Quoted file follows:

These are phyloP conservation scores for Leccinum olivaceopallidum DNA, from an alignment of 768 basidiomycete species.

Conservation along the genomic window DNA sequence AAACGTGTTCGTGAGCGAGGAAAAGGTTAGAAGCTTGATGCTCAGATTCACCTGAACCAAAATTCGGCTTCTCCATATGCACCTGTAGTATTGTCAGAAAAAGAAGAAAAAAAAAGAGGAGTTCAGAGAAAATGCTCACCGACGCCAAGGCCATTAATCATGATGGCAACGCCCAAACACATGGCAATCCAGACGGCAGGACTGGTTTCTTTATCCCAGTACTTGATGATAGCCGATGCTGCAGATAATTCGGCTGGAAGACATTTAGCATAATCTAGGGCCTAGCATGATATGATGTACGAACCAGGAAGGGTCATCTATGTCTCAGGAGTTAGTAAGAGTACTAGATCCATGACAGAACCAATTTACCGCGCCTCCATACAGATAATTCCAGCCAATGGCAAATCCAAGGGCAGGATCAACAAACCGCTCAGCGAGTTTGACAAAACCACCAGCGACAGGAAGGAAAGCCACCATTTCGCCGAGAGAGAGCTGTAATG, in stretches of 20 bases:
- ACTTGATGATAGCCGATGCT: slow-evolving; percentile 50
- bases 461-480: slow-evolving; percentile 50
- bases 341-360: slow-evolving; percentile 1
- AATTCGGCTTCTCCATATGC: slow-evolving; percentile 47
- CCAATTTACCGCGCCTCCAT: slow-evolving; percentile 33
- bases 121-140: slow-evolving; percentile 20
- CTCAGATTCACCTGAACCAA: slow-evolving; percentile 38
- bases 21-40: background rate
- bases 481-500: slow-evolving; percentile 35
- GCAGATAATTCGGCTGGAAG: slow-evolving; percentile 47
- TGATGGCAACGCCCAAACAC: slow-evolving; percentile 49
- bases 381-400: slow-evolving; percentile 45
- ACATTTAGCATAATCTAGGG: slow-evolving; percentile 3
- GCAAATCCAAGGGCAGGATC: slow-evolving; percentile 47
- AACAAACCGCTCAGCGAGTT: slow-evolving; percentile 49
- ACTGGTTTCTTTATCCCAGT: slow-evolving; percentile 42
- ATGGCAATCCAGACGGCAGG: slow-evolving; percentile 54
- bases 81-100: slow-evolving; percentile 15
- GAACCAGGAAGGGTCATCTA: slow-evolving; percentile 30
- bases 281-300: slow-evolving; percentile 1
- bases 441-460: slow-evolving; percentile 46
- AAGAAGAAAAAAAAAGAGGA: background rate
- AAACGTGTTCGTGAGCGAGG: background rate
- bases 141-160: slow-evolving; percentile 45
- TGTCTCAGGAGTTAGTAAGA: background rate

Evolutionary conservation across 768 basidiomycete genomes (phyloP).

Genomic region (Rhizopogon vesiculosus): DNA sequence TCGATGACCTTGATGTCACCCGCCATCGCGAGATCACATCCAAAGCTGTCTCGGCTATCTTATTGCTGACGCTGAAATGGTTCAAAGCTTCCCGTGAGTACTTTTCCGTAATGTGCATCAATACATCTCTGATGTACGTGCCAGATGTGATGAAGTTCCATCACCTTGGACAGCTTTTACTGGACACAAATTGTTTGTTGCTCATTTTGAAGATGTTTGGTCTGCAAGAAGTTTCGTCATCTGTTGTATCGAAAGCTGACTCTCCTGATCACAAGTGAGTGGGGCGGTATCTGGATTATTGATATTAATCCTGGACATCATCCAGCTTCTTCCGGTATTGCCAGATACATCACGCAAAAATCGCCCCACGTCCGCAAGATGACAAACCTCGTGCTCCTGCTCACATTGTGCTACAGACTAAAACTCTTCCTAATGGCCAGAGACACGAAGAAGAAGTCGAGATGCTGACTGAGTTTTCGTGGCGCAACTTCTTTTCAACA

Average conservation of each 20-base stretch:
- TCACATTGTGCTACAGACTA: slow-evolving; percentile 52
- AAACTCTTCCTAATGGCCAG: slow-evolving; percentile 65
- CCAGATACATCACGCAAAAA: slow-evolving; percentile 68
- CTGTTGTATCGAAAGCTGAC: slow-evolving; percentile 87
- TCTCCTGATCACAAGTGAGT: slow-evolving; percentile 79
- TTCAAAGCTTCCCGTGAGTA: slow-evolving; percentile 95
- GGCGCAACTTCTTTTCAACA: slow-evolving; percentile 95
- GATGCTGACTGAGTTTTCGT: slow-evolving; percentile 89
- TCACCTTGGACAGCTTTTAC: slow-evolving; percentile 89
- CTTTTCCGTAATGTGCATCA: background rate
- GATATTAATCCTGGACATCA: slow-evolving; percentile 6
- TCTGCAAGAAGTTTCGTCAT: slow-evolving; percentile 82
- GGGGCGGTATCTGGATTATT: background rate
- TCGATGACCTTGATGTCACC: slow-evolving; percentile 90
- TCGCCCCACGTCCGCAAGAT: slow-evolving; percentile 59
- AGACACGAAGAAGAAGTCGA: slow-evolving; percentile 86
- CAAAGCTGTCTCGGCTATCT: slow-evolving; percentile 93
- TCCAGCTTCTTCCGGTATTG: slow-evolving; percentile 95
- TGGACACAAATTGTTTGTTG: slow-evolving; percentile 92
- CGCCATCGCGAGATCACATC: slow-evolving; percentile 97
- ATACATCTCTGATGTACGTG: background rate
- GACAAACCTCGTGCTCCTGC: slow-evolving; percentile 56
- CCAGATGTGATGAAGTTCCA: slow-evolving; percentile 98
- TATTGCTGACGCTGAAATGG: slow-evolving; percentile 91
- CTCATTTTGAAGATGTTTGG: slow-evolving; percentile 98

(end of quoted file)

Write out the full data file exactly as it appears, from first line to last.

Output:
These are phyloP conservation scores for Leccinum olivaceopallidum DNA, from an alignment of 768 basidiomycete species.

Conservation along the genomic window DNA sequence AAACGTGTTCGTGAGCGAGGAAAAGGTTAGAAGCTTGATGCTCAGATTCACCTGAACCAAAATTCGGCTTCTCCATATGCACCTGTAGTATTGTCAGAAAAAGAAGAAAAAAAAAGAGGAGTTCAGAGAAAATGCTCACCGACGCCAAGGCCATTAATCATGATGGCAACGCCCAAACACATGGCAATCCAGACGGCAGGACTGGTTTCTTTATCCCAGTACTTGATGATAGCCGATGCTGCAGATAATTCGGCTGGAAGACATTTAGCATAATCTAGGGCCTAGCATGATATGATGTACGAACCAGGAAGGGTCATCTATGTCTCAGGAGTTAGTAAGAGTACTAGATCCATGACAGAACCAATTTACCGCGCCTCCATACAGATAATTCCAGCCAATGGCAAATCCAAGGGCAGGATCAACAAACCGCTCAGCGAGTTTGACAAAACCACCAGCGACAGGAAGGAAAGCCACCATTTCGCCGAGAGAGAGCTGTAATG, in stretches of 20 bases:
- ACTTGATGATAGCCGATGCT: slow-evolving; percentile 50
- bases 461-480: slow-evolving; percentile 50
- bases 341-360: slow-evolving; percentile 1
- AATTCGGCTTCTCCATATGC: slow-evolving; percentile 47
- CCAATTTACCGCGCCTCCAT: slow-evolving; percentile 33
- bases 121-140: slow-evolving; percentile 20
- CTCAGATTCACCTGAACCAA: slow-evolving; percentile 38
- bases 21-40: background rate
- bases 481-500: slow-evolving; percentile 35
- GCAGATAATTCGGCTGGAAG: slow-evolving; percentile 47
- TGATGGCAACGCCCAAACAC: slow-evolving; percentile 49
- bases 381-400: slow-evolving; percentile 45
- ACATTTAGCATAATCTAGGG: slow-evolving; percentile 3
- GCAAATCCAAGGGCAGGATC: slow-evolving; percentile 47
- AACAAACCGCTCAGCGAGTT: slow-evolving; percentile 49
- ACTGGTTTCTTTATCCCAGT: slow-evolving; percentile 42
- ATGGCAATCCAGACGGCAGG: slow-evolving; percentile 54
- bases 81-100: slow-evolving; percentile 15
- GAACCAGGAAGGGTCATCTA: slow-evolving; percentile 30
- bases 281-300: slow-evolving; percentile 1
- bases 441-460: slow-evolving; percentile 46
- AAGAAGAAAAAAAAAGAGGA: background rate
- AAACGTGTTCGTGAGCGAGG: background rate
- bases 141-160: slow-evolving; percentile 45
- TGTCTCAGGAGTTAGTAAGA: background rate

Evolutionary conservation across 768 basidiomycete genomes (phyloP).

Genomic region (Rhizopogon vesiculosus): DNA sequence TCGATGACCTTGATGTCACCCGCCATCGCGAGATCACATCCAAAGCTGTCTCGGCTATCTTATTGCTGACGCTGAAATGGTTCAAAGCTTCCCGTGAGTACTTTTCCGTAATGTGCATCAATACATCTCTGATGTACGTGCCAGATGTGATGAAGTTCCATCACCTTGGACAGCTTTTACTGGACACAAATTGTTTGTTGCTCATTTTGAAGATGTTTGGTCTGCAAGAAGTTTCGTCATCTGTTGTATCGAAAGCTGACTCTCCTGATCACAAGTGAGTGGGGCGGTATCTGGATTATTGATATTAATCCTGGACATCATCCAGCTTCTTCCGGTATTGCCAGATACATCACGCAAAAATCGCCCCACGTCCGCAAGATGACAAACCTCGTGCTCCTGCTCACATTGTGCTACAGACTAAAACTCTTCCTAATGGCCAGAGACACGAAGAAGAAGTCGAGATGCTGACTGAGTTTTCGTGGCGCAACTTCTTTTCAACA

Average conservation of each 20-base stretch:
- TCACATTGTGCTACAGACTA: slow-evolving; percentile 52
- AAACTCTTCCTAATGGCCAG: slow-evolving; percentile 65
- CCAGATACATCACGCAAAAA: slow-evolving; percentile 68
- CTGTTGTATCGAAAGCTGAC: slow-evolving; percentile 87
- TCTCCTGATCACAAGTGAGT: slow-evolving; percentile 79
- TTCAAAGCTTCCCGTGAGTA: slow-evolving; percentile 95
- GGCGCAACTTCTTTTCAACA: slow-evolving; percentile 95
- GATGCTGACTGAGTTTTCGT: slow-evolving; percentile 89
- TCACCTTGGACAGCTTTTAC: slow-evolving; percentile 89
- CTTTTCCGTAATGTGCATCA: background rate
- GATATTAATCCTGGACATCA: slow-evolving; percentile 6
- TCTGCAAGAAGTTTCGTCAT: slow-evolving; percentile 82
- GGGGCGGTATCTGGATTATT: background rate
- TCGATGACCTTGATGTCACC: slow-evolving; percentile 90
- TCGCCCCACGTCCGCAAGAT: slow-evolving; percentile 59
- AGACACGAAGAAGAAGTCGA: slow-evolving; percentile 86
- CAAAGCTGTCTCGGCTATCT: slow-evolving; percentile 93
- TCCAGCTTCTTCCGGTATTG: slow-evolving; percentile 95
- TGGACACAAATTGTTTGTTG: slow-evolving; percentile 92
- CGCCATCGCGAGATCACATC: slow-evolving; percentile 97
- ATACATCTCTGATGTACGTG: background rate
- GACAAACCTCGTGCTCCTGC: slow-evolving; percentile 56
- CCAGATGTGATGAAGTTCCA: slow-evolving; percentile 98
- TATTGCTGACGCTGAAATGG: slow-evolving; percentile 91
- CTCATTTTGAAGATGTTTGG: slow-evolving; percentile 98